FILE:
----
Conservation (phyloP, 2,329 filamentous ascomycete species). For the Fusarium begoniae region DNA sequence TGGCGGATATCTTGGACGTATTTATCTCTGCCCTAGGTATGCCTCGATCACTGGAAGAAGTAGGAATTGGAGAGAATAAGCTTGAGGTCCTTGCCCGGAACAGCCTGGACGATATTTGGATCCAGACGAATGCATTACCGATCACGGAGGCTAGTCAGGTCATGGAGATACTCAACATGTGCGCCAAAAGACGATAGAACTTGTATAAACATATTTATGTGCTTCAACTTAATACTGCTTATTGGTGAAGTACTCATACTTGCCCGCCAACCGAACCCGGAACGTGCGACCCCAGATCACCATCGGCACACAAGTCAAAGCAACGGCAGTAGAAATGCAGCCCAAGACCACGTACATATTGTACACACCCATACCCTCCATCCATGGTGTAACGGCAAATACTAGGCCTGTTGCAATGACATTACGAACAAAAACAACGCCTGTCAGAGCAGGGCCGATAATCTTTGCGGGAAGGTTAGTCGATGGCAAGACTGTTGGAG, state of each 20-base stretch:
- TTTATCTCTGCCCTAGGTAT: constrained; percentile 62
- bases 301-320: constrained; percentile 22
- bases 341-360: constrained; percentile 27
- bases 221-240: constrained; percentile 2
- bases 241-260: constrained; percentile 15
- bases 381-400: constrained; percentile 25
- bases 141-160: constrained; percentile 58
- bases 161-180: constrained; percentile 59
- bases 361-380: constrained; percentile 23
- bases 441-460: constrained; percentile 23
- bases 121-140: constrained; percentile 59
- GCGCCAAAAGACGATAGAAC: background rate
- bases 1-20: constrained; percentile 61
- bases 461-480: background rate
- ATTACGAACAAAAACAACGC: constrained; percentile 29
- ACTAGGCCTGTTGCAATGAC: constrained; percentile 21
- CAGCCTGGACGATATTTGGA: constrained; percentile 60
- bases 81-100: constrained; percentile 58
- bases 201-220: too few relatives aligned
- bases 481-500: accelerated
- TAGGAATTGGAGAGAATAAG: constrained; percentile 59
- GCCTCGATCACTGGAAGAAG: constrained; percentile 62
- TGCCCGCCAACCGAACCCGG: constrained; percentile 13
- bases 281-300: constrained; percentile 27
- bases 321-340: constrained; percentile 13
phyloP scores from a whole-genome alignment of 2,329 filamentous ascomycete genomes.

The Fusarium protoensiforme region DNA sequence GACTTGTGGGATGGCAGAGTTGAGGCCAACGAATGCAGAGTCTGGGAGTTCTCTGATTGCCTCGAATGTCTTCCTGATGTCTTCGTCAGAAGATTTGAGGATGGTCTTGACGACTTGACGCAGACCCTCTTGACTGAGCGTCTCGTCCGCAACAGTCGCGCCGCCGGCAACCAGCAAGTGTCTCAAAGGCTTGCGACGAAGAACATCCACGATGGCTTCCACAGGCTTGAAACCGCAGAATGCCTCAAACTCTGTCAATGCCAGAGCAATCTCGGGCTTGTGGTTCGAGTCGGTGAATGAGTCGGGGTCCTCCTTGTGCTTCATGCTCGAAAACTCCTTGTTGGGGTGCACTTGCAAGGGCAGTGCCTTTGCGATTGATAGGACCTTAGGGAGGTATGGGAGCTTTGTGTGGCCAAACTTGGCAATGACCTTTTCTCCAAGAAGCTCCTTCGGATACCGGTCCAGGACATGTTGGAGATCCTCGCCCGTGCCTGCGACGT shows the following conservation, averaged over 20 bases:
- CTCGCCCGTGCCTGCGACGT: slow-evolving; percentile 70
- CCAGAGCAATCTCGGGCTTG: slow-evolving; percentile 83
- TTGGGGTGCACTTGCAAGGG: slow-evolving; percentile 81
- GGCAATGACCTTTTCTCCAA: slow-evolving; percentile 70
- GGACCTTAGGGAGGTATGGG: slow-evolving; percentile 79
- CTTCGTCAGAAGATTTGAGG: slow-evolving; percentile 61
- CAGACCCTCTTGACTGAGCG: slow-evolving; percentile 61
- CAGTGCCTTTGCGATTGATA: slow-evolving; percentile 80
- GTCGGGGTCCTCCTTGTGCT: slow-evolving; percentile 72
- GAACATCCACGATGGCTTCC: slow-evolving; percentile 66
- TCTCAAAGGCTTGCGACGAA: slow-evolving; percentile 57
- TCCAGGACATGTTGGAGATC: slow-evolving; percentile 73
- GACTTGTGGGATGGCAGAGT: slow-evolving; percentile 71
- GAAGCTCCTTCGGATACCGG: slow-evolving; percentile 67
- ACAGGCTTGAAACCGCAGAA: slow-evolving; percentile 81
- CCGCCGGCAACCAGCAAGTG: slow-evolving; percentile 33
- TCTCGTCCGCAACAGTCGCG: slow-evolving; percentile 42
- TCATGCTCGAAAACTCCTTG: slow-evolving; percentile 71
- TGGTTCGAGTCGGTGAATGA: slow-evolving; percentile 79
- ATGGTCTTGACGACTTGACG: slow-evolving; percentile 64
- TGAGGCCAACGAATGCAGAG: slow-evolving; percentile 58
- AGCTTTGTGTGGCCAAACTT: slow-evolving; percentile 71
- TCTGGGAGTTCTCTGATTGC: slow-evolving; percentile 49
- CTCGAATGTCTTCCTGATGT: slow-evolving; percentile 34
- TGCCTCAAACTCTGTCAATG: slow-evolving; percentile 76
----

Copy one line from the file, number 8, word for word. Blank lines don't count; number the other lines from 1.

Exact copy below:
- bases 141-160: constrained; percentile 58